The New Democracy Party Congress and Everyday Problems

Something was missing from the 15th congress of the New Democracy party, which took place at the Zappeion Megaron with 3,000 members present, against the backdrop of the illuminated Acropolis.
Perhaps it was the lack of enthusiasm. Perhaps it was the low participation of former party presidents – although they were present – in the events of the Congress. And this lack of enthusiasm seems strange to me. And it’s strange because it goes against reality.

The reality is that the leader of their party, the Prime Minister of Greece Kyriakos Mitsotakis, dominates the political scene like few others in the past, while it is widely accepted that none of his political opponents is – for the time being – an alternative solution.

Contrary to this reality, polls show a downward trend for New Democracy, while – this is even more worrisome – 62% of respondents in a recent poll say that the country is heading in the wrong direction. And these things are happening for the first time in the 5 years of Kyriakos Mitsotakis’ premiership. But why are they happening? It seems to this commentator that people have psychologically overcome the era of major problems, such as the coronavirus, Turkish threats of war, etc. – and last year, they rewarded Kyriakos triumphantly with his re-election.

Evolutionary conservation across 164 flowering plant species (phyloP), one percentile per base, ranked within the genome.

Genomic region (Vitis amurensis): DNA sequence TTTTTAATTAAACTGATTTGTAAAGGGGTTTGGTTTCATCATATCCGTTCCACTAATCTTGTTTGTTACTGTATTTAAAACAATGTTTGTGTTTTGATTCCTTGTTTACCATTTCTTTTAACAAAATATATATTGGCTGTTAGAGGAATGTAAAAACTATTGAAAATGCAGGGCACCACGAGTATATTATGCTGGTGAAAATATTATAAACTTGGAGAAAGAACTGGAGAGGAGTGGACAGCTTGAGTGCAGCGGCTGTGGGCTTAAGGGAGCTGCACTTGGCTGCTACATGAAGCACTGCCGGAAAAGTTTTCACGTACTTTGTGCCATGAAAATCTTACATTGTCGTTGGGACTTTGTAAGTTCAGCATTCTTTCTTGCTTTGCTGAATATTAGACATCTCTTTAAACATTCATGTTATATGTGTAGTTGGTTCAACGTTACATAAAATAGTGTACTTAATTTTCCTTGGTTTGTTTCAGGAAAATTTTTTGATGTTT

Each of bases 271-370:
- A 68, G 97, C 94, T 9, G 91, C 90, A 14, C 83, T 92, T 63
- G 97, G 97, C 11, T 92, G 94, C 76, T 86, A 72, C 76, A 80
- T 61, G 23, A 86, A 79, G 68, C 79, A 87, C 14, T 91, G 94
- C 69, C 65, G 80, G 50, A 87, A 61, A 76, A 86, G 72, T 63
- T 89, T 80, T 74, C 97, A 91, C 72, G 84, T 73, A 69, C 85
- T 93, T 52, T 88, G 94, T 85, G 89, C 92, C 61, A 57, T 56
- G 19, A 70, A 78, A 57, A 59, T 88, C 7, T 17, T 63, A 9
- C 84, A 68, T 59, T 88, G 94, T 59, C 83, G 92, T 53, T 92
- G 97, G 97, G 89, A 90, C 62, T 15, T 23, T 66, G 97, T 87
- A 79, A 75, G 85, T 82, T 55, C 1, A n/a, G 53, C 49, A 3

Now, however, they demand immediate solutions to the current problems of everyday life, with the top issues being the cost of living, healthcare, and public order. They are not interested in other issues – international ones, those beyond their pocket and neighborhood. People are hurting and want accountability. That’s why they might ‘send a message’ to the government in the upcoming European Parliament elections. However, there is time for the government to turn this sentiment around.

The problem is that these issues do not have immediate solutions. You can’t just flip a switch and solve them. The cost of living, for example, is both a European and American issue. Improving healthcare significantly will take many years and a lot of money. Is there no problem with the healthcare system in the U.S.? As for the issue of public order, it will require continuous training of the police and the adoption of new criteria for the recruitment of new officers. And of course, completely rooting out corruption in their ranks.

The citizens voted for Mitsotakis because they trust him to solve their problems. But they want immediate solutions. Mitsotakis is the only one who has the ability to address them. That’s why he should be given time. And strength. That’s why in the European elections, the people should boost his mandate to move forward and not just ‘send him a message’ of disappointment. Unless, of course, they see someone better than him on the horizon to address the country’s problems.


This article is part of a continuing series dealing with reports of Greek POWs in Asia Minor in the Thessaloniki newspaper, Makedonia in July 1936.

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